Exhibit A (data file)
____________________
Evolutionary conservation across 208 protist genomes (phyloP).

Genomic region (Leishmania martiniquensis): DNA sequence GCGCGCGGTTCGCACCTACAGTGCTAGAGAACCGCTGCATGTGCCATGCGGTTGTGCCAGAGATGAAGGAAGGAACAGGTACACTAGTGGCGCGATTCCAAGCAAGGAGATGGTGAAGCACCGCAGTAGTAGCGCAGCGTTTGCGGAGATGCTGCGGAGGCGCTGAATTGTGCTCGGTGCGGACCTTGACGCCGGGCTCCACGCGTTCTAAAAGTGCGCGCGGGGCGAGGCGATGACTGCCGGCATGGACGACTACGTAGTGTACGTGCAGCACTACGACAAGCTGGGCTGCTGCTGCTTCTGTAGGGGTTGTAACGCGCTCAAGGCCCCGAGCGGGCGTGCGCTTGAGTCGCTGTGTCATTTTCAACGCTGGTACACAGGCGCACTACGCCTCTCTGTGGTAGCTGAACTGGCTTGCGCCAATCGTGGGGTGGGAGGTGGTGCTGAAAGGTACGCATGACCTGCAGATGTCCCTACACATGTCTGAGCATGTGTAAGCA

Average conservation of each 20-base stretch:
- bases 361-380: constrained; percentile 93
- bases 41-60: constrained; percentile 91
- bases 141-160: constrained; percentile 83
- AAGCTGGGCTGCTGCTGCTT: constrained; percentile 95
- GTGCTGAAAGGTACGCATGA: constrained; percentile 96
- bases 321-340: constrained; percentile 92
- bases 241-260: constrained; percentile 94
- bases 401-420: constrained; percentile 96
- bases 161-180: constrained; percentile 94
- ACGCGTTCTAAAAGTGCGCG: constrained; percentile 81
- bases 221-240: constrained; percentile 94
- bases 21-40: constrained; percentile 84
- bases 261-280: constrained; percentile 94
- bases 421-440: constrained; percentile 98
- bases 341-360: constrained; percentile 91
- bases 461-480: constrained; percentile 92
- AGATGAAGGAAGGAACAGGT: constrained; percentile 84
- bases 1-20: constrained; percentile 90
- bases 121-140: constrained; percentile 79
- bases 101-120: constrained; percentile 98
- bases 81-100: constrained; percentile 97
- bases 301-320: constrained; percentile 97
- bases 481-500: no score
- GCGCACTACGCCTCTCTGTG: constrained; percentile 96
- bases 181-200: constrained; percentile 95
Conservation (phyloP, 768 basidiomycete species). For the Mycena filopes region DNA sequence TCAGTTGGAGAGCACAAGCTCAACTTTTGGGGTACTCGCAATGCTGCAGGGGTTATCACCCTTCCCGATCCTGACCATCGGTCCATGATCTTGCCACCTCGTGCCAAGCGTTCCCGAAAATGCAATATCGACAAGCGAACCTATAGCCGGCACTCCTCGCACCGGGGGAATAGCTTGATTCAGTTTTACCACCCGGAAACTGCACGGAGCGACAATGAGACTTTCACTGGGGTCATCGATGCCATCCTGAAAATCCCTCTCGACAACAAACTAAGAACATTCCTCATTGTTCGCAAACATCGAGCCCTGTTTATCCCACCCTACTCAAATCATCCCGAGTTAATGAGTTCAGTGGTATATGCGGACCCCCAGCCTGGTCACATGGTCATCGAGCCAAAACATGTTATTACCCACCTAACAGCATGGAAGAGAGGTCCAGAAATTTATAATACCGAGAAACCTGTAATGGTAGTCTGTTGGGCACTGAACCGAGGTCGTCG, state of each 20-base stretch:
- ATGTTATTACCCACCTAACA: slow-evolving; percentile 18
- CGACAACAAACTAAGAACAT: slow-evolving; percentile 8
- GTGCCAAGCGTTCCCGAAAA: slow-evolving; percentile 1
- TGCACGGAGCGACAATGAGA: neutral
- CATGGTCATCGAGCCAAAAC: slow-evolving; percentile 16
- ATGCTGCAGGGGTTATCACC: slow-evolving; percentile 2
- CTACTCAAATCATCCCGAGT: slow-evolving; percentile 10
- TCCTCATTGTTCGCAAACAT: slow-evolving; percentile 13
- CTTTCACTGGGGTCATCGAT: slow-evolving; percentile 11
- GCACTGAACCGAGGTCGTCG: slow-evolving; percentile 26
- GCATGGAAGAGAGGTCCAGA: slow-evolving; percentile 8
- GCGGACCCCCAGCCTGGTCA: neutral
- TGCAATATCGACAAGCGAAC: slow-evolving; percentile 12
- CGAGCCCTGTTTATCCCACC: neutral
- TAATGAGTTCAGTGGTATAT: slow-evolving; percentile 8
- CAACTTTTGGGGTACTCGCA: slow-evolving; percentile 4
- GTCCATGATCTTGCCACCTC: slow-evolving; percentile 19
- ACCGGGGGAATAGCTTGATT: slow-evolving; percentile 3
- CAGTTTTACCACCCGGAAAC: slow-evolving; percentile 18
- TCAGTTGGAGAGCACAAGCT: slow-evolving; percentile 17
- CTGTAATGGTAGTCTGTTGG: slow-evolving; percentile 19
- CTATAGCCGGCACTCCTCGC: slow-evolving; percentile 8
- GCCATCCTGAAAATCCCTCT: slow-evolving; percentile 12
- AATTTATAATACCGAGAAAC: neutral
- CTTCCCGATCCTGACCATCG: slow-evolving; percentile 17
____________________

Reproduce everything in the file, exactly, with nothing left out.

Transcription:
Evolutionary conservation across 208 protist genomes (phyloP).

Genomic region (Leishmania martiniquensis): DNA sequence GCGCGCGGTTCGCACCTACAGTGCTAGAGAACCGCTGCATGTGCCATGCGGTTGTGCCAGAGATGAAGGAAGGAACAGGTACACTAGTGGCGCGATTCCAAGCAAGGAGATGGTGAAGCACCGCAGTAGTAGCGCAGCGTTTGCGGAGATGCTGCGGAGGCGCTGAATTGTGCTCGGTGCGGACCTTGACGCCGGGCTCCACGCGTTCTAAAAGTGCGCGCGGGGCGAGGCGATGACTGCCGGCATGGACGACTACGTAGTGTACGTGCAGCACTACGACAAGCTGGGCTGCTGCTGCTTCTGTAGGGGTTGTAACGCGCTCAAGGCCCCGAGCGGGCGTGCGCTTGAGTCGCTGTGTCATTTTCAACGCTGGTACACAGGCGCACTACGCCTCTCTGTGGTAGCTGAACTGGCTTGCGCCAATCGTGGGGTGGGAGGTGGTGCTGAAAGGTACGCATGACCTGCAGATGTCCCTACACATGTCTGAGCATGTGTAAGCA

Average conservation of each 20-base stretch:
- bases 361-380: constrained; percentile 93
- bases 41-60: constrained; percentile 91
- bases 141-160: constrained; percentile 83
- AAGCTGGGCTGCTGCTGCTT: constrained; percentile 95
- GTGCTGAAAGGTACGCATGA: constrained; percentile 96
- bases 321-340: constrained; percentile 92
- bases 241-260: constrained; percentile 94
- bases 401-420: constrained; percentile 96
- bases 161-180: constrained; percentile 94
- ACGCGTTCTAAAAGTGCGCG: constrained; percentile 81
- bases 221-240: constrained; percentile 94
- bases 21-40: constrained; percentile 84
- bases 261-280: constrained; percentile 94
- bases 421-440: constrained; percentile 98
- bases 341-360: constrained; percentile 91
- bases 461-480: constrained; percentile 92
- AGATGAAGGAAGGAACAGGT: constrained; percentile 84
- bases 1-20: constrained; percentile 90
- bases 121-140: constrained; percentile 79
- bases 101-120: constrained; percentile 98
- bases 81-100: constrained; percentile 97
- bases 301-320: constrained; percentile 97
- bases 481-500: no score
- GCGCACTACGCCTCTCTGTG: constrained; percentile 96
- bases 181-200: constrained; percentile 95
Conservation (phyloP, 768 basidiomycete species). For the Mycena filopes region DNA sequence TCAGTTGGAGAGCACAAGCTCAACTTTTGGGGTACTCGCAATGCTGCAGGGGTTATCACCCTTCCCGATCCTGACCATCGGTCCATGATCTTGCCACCTCGTGCCAAGCGTTCCCGAAAATGCAATATCGACAAGCGAACCTATAGCCGGCACTCCTCGCACCGGGGGAATAGCTTGATTCAGTTTTACCACCCGGAAACTGCACGGAGCGACAATGAGACTTTCACTGGGGTCATCGATGCCATCCTGAAAATCCCTCTCGACAACAAACTAAGAACATTCCTCATTGTTCGCAAACATCGAGCCCTGTTTATCCCACCCTACTCAAATCATCCCGAGTTAATGAGTTCAGTGGTATATGCGGACCCCCAGCCTGGTCACATGGTCATCGAGCCAAAACATGTTATTACCCACCTAACAGCATGGAAGAGAGGTCCAGAAATTTATAATACCGAGAAACCTGTAATGGTAGTCTGTTGGGCACTGAACCGAGGTCGTCG, state of each 20-base stretch:
- ATGTTATTACCCACCTAACA: slow-evolving; percentile 18
- CGACAACAAACTAAGAACAT: slow-evolving; percentile 8
- GTGCCAAGCGTTCCCGAAAA: slow-evolving; percentile 1
- TGCACGGAGCGACAATGAGA: neutral
- CATGGTCATCGAGCCAAAAC: slow-evolving; percentile 16
- ATGCTGCAGGGGTTATCACC: slow-evolving; percentile 2
- CTACTCAAATCATCCCGAGT: slow-evolving; percentile 10
- TCCTCATTGTTCGCAAACAT: slow-evolving; percentile 13
- CTTTCACTGGGGTCATCGAT: slow-evolving; percentile 11
- GCACTGAACCGAGGTCGTCG: slow-evolving; percentile 26
- GCATGGAAGAGAGGTCCAGA: slow-evolving; percentile 8
- GCGGACCCCCAGCCTGGTCA: neutral
- TGCAATATCGACAAGCGAAC: slow-evolving; percentile 12
- CGAGCCCTGTTTATCCCACC: neutral
- TAATGAGTTCAGTGGTATAT: slow-evolving; percentile 8
- CAACTTTTGGGGTACTCGCA: slow-evolving; percentile 4
- GTCCATGATCTTGCCACCTC: slow-evolving; percentile 19
- ACCGGGGGAATAGCTTGATT: slow-evolving; percentile 3
- CAGTTTTACCACCCGGAAAC: slow-evolving; percentile 18
- TCAGTTGGAGAGCACAAGCT: slow-evolving; percentile 17
- CTGTAATGGTAGTCTGTTGG: slow-evolving; percentile 19
- CTATAGCCGGCACTCCTCGC: slow-evolving; percentile 8
- GCCATCCTGAAAATCCCTCT: slow-evolving; percentile 12
- AATTTATAATACCGAGAAAC: neutral
- CTTCCCGATCCTGACCATCG: slow-evolving; percentile 17